One of the most exciting components of the Well-Trained Mind was the 4-year cycle. To me, this was the perfect way to approach science and history. It provided me with an open-ended calendar or planning template. I thereafter created a cycle for nature study as well. Keeping in mind that I wanted to be flexible – allowing the children’s interests and questions direct us in our studies. History
Our history study is going slowly – we explore each culture / country as it is introduced in The Story of the World extensively before we move on to the next chapter. Life has also gotten into the way. We have frequently neglected history, set aside our study of the ancients as we have focused on other subjects. We are renewing focus this week. I hope to finish the text by June – assuming that we’ll go faster as the book revisits regions.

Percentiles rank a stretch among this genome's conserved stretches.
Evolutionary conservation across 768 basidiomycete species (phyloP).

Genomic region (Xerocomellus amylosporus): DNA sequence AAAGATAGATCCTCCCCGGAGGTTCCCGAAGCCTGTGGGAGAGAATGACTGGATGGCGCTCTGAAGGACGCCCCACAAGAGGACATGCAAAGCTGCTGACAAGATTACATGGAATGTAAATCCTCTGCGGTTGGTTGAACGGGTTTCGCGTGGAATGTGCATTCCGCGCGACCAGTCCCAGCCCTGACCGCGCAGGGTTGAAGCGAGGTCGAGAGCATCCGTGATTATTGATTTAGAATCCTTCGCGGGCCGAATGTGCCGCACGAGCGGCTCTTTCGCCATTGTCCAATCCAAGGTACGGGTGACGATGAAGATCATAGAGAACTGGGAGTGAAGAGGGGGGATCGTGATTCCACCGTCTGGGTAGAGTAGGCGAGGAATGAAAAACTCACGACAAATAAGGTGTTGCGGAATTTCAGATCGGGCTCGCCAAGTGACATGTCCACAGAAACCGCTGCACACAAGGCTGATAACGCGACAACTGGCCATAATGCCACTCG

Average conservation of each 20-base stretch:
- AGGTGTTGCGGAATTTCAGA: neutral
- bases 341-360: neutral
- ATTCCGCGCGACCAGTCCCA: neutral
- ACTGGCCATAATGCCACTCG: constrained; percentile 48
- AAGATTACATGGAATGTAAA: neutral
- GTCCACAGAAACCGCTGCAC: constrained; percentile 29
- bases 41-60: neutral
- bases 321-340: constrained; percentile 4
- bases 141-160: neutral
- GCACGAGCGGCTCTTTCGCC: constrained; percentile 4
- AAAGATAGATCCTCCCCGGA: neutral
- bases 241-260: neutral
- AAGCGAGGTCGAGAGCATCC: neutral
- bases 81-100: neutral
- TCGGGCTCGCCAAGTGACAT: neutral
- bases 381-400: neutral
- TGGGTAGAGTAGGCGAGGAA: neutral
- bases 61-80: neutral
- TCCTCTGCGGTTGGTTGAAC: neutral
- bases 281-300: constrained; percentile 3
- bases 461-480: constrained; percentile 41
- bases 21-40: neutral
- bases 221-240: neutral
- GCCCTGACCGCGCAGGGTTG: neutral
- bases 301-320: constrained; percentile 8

Nature Study
Though I am fastidious about taking advantage of teachable moments and imparting nature knowledge to the kiddos as opportunities present themselves, I haven’t been approaching nature study in any organized manner whatsoever. I need to do better. I can do better.

We’ve spent most of this school year focusing on life sciences. Throughout the summer, we focused on plants. In the fall, we began an extensive look at the animal kingdom beginning with vertebrate animals and most recently invertebrates. In doing so, we have integrated ecology studies learning about forest ecosystems and most recently, ocean ecosystems: open ocean (sunlight, twilight & midnight zones), coral reefs, kelp forests, rocky shores, sandy beaches and estuaries(eel beds, mudflats & salt marshes).